“In new Rome there walked three men, a Judas, a Brutus and a spy,” wrote Union counter-intelligence chief Colonel Lafayette Baker in secret coded messages.
“New Rome” meant Washington, DC. (Background: Who Will Guard the Guards?, Ersjdamoo’s Blog, August 13, 2018.)
In new Rome there walked three men, a Judas, a Brutus and a spy. Each planned that he should be the king when Abraham should die. One trusted not the other but they went on for that day, waiting for that final moment when, with pistol in his hand, one of the sons of Brutus could sneak behind that cursed man and put a bullet in his brain and lay his clumsey [sic] corpse away. As the fallen man lay dying, Judas came and paid respects to one he hated, and when at last he saw him die, he said, “Now the ages have him and the nation now have I.” But, alas, fate would have it Judas slowly fell from grace, and with him went Brutus down to their proper place. But lest one is left to wonder what happened to the spy, I can safely tell you this, it was I. (Col. Lafayette Baker )
In Old Rome, the Gracchi had relied on random mobs to help further their political agenda. But Publius Sulpicius Rufus, Tribune of the plebs in 88 B.C., “advanced” Roman politics by his invention of the professional street gang.  This is like what we have now with Antifa.
Lucius Cornelius Sulla Felix, though, one-upped Sulpicious. Sulla took a Roman legion and marched right into Rome. Why was Sulla marching right into Rome? “To deliver her from tyrants,” he said.  Sulla was “draining the swamp,” so to speak.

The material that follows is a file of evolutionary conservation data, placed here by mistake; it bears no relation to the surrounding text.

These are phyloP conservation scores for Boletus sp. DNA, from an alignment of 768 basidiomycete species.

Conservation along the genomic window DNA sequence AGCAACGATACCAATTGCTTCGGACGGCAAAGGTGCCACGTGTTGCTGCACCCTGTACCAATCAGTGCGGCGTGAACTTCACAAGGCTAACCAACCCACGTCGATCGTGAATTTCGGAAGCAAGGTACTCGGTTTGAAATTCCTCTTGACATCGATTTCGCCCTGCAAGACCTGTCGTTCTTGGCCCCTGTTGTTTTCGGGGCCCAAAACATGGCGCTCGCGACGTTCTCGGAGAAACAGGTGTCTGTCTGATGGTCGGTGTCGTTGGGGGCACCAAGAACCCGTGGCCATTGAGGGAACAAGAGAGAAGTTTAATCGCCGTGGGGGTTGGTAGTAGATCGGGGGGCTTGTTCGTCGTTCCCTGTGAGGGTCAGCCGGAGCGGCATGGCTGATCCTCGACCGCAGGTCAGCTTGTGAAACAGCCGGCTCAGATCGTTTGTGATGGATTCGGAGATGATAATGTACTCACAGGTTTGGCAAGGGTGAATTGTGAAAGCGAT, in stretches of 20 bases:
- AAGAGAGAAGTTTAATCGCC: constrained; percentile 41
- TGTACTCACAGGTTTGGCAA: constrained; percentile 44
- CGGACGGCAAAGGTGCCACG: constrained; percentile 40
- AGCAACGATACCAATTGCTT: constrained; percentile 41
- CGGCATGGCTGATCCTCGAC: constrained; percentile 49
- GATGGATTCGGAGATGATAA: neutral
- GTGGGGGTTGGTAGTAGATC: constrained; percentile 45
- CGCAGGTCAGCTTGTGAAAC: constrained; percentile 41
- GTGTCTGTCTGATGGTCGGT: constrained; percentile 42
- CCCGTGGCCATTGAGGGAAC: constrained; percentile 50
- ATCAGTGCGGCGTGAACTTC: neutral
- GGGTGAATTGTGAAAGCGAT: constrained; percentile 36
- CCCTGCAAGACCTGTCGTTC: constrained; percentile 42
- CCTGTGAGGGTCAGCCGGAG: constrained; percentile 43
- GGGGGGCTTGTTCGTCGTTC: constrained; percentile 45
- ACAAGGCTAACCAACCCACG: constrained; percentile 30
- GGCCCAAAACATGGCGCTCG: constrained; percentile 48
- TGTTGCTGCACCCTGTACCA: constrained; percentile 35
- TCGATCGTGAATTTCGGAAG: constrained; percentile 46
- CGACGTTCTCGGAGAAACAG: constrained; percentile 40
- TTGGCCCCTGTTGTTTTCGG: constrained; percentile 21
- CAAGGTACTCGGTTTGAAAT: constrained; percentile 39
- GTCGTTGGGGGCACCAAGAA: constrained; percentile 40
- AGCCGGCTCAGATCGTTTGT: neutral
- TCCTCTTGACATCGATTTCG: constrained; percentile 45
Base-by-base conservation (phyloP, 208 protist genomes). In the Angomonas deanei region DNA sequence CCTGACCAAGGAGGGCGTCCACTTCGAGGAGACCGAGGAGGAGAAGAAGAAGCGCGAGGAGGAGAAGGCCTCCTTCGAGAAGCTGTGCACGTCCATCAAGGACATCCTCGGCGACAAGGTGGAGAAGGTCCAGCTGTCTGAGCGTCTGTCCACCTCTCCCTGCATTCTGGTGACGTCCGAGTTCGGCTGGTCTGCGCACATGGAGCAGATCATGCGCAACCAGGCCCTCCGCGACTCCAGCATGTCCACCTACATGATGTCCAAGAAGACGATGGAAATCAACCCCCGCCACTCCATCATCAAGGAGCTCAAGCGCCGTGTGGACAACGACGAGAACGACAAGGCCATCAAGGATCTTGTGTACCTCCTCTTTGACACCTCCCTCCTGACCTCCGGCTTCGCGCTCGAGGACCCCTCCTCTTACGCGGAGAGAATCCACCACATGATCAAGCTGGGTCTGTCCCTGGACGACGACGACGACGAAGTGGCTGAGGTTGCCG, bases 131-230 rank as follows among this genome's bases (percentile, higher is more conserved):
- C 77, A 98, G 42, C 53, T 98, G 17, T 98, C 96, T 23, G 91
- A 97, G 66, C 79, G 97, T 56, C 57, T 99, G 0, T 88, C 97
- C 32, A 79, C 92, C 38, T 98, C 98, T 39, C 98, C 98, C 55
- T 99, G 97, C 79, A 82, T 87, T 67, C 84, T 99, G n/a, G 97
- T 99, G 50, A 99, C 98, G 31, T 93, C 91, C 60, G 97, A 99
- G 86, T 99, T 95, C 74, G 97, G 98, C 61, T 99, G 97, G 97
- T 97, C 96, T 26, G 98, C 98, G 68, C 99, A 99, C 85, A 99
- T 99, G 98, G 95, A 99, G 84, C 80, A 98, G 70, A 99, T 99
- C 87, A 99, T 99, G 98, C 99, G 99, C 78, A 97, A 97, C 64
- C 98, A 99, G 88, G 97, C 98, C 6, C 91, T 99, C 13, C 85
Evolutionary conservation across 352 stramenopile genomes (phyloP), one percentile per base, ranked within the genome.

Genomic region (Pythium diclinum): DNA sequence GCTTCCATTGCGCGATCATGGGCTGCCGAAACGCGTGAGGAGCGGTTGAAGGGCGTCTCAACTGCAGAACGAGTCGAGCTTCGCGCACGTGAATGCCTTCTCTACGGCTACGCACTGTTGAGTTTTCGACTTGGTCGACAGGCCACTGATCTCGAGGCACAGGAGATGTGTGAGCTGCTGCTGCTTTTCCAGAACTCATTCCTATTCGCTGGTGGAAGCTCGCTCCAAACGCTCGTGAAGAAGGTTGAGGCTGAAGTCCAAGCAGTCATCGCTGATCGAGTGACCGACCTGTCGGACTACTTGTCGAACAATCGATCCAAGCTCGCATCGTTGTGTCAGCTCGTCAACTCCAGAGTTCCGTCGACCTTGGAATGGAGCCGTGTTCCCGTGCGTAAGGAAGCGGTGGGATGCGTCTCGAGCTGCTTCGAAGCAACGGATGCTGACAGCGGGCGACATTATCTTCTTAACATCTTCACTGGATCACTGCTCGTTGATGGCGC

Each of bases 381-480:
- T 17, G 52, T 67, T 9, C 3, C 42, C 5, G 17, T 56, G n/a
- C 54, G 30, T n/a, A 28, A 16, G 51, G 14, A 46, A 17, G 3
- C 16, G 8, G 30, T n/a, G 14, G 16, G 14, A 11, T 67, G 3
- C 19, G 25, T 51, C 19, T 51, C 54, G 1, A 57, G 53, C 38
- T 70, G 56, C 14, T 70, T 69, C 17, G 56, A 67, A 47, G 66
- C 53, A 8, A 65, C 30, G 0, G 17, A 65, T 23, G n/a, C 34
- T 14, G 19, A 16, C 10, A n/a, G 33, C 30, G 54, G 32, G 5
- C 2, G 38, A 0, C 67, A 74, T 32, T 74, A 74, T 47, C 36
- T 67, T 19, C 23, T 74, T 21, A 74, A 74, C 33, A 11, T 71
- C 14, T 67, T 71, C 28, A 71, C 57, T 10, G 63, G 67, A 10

Sulla declared 12 men in Rome to be “Enemies of the State.” At the top of the list was Sulpicius. He and the other 11 were “outlawed”, meaning they were no longer protected by Roman law and anyone might murder them with impunity. You can bet that Sulpicious tried to skedaddle out of town. But that didn’t help Sulpicius in the end: within a day, Sulpicius was betrayed by a slave and executed. 
After Sulla had “drained the swamp”, he turned his army around and marched out of Rome. 
Which brings us to President Donald Trump’s planned military parade in New Rome (Washington, DC). The last such parade I can recall was at the end of the Civil War, when the Grand Army of the Republic (GAR) marched right into New Rome. You could say that maybe Trump was like Lucius Cornelius Sulla Felix, wanting to march an army right into Rome. Unfortunately, Trump’s Sulla II military parade got cancelled due to a bunch of bureaucrats in New Rome. If only Sulpicius had known the trick of red tape back in the old Roman times, he too might have prevented an army marching into the Eternal City.
——- Sources ——-
 Anatomy of an Assassination, by John Cottrell. New York: Funk & Wagnalls, 1966.
 The Storm Before the Storm: The Beginning of the End of the Roman Republic, by Mike Duncan. New York: Hachette Book Group, 2017.